Indian Women Writers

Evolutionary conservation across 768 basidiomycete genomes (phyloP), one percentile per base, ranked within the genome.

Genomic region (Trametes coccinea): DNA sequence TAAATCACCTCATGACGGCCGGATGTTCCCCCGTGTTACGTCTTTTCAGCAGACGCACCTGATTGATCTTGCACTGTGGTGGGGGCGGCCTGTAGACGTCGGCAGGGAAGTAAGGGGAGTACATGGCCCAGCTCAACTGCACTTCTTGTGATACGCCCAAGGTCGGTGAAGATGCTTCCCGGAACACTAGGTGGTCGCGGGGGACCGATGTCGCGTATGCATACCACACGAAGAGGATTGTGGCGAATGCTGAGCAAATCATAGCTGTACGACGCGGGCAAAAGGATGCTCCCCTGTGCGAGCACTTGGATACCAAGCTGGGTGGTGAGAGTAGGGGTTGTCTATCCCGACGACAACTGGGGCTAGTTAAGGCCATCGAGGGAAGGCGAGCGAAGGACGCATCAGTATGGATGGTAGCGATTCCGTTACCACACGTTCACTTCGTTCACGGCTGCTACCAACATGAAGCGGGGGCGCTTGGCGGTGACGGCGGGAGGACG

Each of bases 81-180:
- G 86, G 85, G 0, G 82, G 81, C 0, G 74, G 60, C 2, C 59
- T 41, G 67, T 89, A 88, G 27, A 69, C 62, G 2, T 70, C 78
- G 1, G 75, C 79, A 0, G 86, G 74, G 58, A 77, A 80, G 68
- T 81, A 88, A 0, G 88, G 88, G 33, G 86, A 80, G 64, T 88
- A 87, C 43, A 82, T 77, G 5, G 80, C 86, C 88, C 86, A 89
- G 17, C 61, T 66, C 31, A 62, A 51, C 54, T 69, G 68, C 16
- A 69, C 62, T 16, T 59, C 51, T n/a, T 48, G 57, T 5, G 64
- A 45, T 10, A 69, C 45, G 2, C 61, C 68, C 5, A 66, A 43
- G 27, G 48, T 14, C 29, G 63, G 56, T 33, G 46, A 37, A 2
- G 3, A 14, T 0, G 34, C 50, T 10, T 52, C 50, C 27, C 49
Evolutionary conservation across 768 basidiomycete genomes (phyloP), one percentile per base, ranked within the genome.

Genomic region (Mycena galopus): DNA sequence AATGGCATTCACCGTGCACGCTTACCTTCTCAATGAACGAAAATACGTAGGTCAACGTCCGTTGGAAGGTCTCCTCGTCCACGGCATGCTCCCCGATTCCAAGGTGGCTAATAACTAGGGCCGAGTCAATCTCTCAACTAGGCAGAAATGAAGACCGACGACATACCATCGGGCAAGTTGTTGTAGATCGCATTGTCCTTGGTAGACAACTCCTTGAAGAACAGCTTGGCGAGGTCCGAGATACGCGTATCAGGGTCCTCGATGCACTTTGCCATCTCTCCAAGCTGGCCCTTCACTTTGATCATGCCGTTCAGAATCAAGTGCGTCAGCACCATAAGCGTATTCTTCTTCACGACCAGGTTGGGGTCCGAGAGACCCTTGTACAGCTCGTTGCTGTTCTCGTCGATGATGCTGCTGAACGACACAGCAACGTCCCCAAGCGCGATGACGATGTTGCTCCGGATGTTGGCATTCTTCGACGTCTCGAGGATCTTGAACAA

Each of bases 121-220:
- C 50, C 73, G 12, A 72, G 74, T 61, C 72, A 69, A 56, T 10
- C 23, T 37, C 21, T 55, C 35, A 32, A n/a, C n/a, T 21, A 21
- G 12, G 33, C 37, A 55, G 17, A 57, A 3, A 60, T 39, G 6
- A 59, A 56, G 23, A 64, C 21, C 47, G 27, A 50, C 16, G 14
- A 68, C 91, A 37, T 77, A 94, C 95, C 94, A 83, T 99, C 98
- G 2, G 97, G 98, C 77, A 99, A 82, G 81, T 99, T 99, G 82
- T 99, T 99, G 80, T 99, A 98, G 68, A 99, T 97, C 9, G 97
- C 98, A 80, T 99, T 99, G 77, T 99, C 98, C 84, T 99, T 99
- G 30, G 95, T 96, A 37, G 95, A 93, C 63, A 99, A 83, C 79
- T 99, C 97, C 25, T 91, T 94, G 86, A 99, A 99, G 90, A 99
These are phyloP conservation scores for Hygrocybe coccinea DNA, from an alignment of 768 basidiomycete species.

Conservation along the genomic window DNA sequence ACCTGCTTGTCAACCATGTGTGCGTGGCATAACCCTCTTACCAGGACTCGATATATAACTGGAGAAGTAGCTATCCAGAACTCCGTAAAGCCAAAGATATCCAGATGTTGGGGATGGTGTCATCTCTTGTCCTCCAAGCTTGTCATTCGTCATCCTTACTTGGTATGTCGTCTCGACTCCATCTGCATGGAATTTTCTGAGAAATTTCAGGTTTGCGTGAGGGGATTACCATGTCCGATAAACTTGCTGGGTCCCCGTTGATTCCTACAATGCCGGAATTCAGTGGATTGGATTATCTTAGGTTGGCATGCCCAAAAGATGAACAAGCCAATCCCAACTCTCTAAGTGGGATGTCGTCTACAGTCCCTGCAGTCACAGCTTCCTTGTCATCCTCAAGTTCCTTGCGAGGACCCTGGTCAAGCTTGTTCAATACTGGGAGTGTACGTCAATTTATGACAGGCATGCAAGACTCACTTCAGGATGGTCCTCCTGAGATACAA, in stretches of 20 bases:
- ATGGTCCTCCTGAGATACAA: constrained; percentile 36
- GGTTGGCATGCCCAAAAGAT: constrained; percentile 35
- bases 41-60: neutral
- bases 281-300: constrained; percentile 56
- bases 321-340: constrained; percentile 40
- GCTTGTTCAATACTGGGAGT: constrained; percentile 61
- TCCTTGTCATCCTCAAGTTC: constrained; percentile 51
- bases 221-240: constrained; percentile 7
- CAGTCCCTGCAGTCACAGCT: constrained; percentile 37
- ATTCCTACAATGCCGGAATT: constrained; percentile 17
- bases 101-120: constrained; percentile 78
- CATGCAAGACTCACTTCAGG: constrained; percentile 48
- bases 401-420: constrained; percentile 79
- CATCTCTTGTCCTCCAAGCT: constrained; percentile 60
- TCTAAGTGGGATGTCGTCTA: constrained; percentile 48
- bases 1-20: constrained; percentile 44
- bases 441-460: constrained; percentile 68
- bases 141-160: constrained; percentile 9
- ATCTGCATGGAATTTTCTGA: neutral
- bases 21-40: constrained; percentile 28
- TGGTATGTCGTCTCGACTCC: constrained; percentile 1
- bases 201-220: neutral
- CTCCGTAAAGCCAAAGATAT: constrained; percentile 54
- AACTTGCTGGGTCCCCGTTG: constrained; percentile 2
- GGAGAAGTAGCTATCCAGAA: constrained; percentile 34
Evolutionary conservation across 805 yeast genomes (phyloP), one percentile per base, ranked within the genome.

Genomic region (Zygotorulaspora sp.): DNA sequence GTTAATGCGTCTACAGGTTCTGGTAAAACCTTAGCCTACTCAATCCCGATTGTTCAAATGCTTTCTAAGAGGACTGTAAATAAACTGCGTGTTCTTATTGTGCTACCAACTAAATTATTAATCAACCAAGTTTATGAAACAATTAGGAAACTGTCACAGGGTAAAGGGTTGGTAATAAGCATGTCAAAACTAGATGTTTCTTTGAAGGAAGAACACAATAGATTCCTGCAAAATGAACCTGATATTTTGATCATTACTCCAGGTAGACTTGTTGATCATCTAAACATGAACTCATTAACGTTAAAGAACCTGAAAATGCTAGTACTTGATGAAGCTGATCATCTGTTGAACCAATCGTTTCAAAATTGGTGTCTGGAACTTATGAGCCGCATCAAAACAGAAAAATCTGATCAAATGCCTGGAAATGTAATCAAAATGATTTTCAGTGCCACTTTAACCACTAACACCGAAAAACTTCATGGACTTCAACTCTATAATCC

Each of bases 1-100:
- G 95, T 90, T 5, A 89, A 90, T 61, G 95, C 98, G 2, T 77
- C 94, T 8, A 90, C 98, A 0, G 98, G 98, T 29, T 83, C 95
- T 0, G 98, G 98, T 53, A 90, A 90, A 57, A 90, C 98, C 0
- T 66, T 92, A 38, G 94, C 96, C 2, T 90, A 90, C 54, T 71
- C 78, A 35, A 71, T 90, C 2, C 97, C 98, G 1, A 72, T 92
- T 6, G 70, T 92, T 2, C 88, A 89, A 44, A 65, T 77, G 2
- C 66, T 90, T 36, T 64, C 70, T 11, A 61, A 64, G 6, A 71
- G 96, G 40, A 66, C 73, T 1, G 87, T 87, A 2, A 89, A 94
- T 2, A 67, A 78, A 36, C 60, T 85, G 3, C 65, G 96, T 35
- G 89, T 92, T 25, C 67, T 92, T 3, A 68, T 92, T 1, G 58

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Indian women writers A world of words, lost and found: a brief overview of women's literature in India from the 6th century BC onwards The Vedas cry aloud, the Puranas shout; "No good may come to a woman." I was born with a woman's body How am I to attain truth? "They are foolish, seductive, deceptive - Any connection with a woman is disastrous." Bahina says, "If a woman's body is so harmful, How in the world will I reach truth?" Much of the world's literature has been dominated by a canon that nearly dismissed women's writing more than two centuries ago. The counter-canons that have emerged as the result of this exclusion have helped to establish women's writing in mainstream culture, but still in some ways fail to acknowledge women's literature coming from non-white countries. This essay is an attempt to highlight some of the works produced by women in India over the ages. Although India has a history of ancient civilisations such as the Harappa and Mohenjodaro, and of matrilineal societies in the south, no written records of women's literary prowess exists predating the 6th century BC. The emergence of the first body of poetry by women in India could be attributed to the advent of Buddhism. Perhaps it was the freedom offered by the religion, the way of life it offered to women, and the principle of equality that it propagated which allowed women to pen their thoughts for the first time. Buddhism offered women the opportunity to break away from the restrictions of home life, a major factor in the rise of Indian women's literature in the early 6th century BC. The earliest known anthology of women's literature in India has been identified as those belonging to the Therigatha nuns, the poets being contemporaries of the Buddha. One of these, Mutta, writes, So free am I, so gloriously free, free from three petty things - from mortar, from pestle and from my twisted lord. [Tharu and Lalita p.68] Mutta's works, translated from Pali, offer an explanation through their interpretation. Religious escapism was the only way out for many women who were frustrated with a life inside the home. They chose to join the Buddhist sangha (religious communities) in their attempts to break away from the social world of tradition and marriage. Thus emerged poems and songs about what it meant to be free from household chores and sexual slavery. Although the early forms of writing addressed the issue of personal freedom, the poetry that followed later was a celebration of womanhood and sexuality.
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